FAQ: How I do Conflict Diagrams for Impending Doom stories?

I had a nice email from reader HM (who gave me permission to use this here):

I’ve read Storyteller’s Tools a couple of times now and have had several epiphanies about how stories work and are constructed. Thanks for those!

However, there is one kind of trope(?) that I’ve been turning over in my head that I can’t seem to grasp with the tools in the book. I’m talking about working the story around a disruptive event that is out of control for the players in the story.

For example, let’s say that certain characters find out that a massive earthquake is imminent, threatening the whole community with total annihilation. The actions and struggles of the players happen against this backdrop, but the characters do not have any means whatsoever to prevent or affect the impending destruction.

How do you think the quake or its threat fits in the conflict diagram? Some of the implications of the quake can be bones of contention, but is that all?

First, answer, you don’t, not if you are stuck.

The philosophy of Story Teller Tools is that if you are stuck with one tool, you pick up another! For example as soon as you use a Story Outline, you’ll probably find your characters reacting to the impending doom, and thus find your conflicts.

However, my approach would be to look at the implications of the disaster and turn those into players. Once you have those, the Bones of Contention just pop into your mind. Here’s my stab at the problem:

Disaster Story

Conflict diagram for unstoppable impending disaster


I’m very glad to answer questions via email or in the comments. However, if you have no idea what I am talking about, perhaps you want to try my book on outlining (UK)(CA)(USA)

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Posted in FAQ, Outlining, Storyteller Tools, Writing Fiction Faster, Writing Tips
10 comments on “FAQ: How I do Conflict Diagrams for Impending Doom stories?
  1. Geoff Hart says:

    HM wondered: “there is one kind of trope(?) that I’ve been turning over in my head that I can’t seem to grasp with the tools in the book. I’m talking about working the story around a disruptive event that is out of control for the players in the story.”

    If you reframe how you’re thinking of this event, you’ll see that the answer is surprisingly easy. First, think of what happens on page 1 of any story: Protagoness is happily tending her garden, life fully under control (except perhaps for hail), when Author wakes up and seizes his word processor, Plot Complication Happens, and Protagoness embarks on an unplanned and unintended novel, without even time to call a sitter for the kids.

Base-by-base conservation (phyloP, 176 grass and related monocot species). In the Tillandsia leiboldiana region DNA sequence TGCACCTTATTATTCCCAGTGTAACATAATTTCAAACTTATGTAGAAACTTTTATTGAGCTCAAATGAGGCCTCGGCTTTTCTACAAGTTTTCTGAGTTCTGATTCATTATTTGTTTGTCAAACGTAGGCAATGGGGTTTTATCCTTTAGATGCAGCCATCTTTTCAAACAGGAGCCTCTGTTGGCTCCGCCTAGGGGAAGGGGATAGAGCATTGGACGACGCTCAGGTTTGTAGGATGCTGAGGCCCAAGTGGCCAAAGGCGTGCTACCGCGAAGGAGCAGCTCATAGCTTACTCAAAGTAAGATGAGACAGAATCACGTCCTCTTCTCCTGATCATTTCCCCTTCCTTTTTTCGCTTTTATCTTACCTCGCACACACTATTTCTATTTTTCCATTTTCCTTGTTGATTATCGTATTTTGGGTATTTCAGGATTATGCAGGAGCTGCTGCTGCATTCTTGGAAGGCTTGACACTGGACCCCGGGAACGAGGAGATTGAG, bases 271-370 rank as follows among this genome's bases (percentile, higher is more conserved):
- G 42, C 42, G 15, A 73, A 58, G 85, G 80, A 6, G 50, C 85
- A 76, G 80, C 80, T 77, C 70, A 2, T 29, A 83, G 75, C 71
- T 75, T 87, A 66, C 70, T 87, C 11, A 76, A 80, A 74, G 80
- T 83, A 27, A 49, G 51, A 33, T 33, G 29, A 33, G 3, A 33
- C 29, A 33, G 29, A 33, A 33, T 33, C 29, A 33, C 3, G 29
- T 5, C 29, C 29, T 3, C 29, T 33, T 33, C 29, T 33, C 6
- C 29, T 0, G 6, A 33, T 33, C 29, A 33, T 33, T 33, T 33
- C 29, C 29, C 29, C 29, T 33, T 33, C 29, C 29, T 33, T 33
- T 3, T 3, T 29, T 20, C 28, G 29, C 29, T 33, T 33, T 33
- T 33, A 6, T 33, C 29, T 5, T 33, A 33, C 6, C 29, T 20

Your disruptive event is no different… it only means that you need to redraw your conflict diagrams to account for the revised situation: some characters may have been redacted from the tale (the meteor strike that unexpectedly flattens Lancelot in mid-oration) and some props may have changed their context (discovering that Excalibur is really Stormbringer wearing Its Sunday best). Plot happens when character circumstances change, forcing the characters to respond in the hope of regaining control of their lives. Revise your conflict diagram(s) and move forward.

  2. mharoldpage says:

    One of my mantras is “whatever works” and it depends on the story.

    HM’s example was very specifically an event. To make that clearer, perhaps my conflict diagram should have called the AWESOME DISASTER an IMPENDING DISASTER.

    Your example is about aftermath. If the story is about people trying to move on, then as you say, you just have a conflict diagram reflecting this, e.g. “Arthur is trying find a new champion to replace Lancelot”.

    However, if the story is about the effects of the disaster, then I think I would make the disaster a player and end up with a diagram much like the one for the impending disaster.

    (I’ll update the caption to make the impending one clearer and to reflect this very useful exchange!)

  3. Geoff Hart says: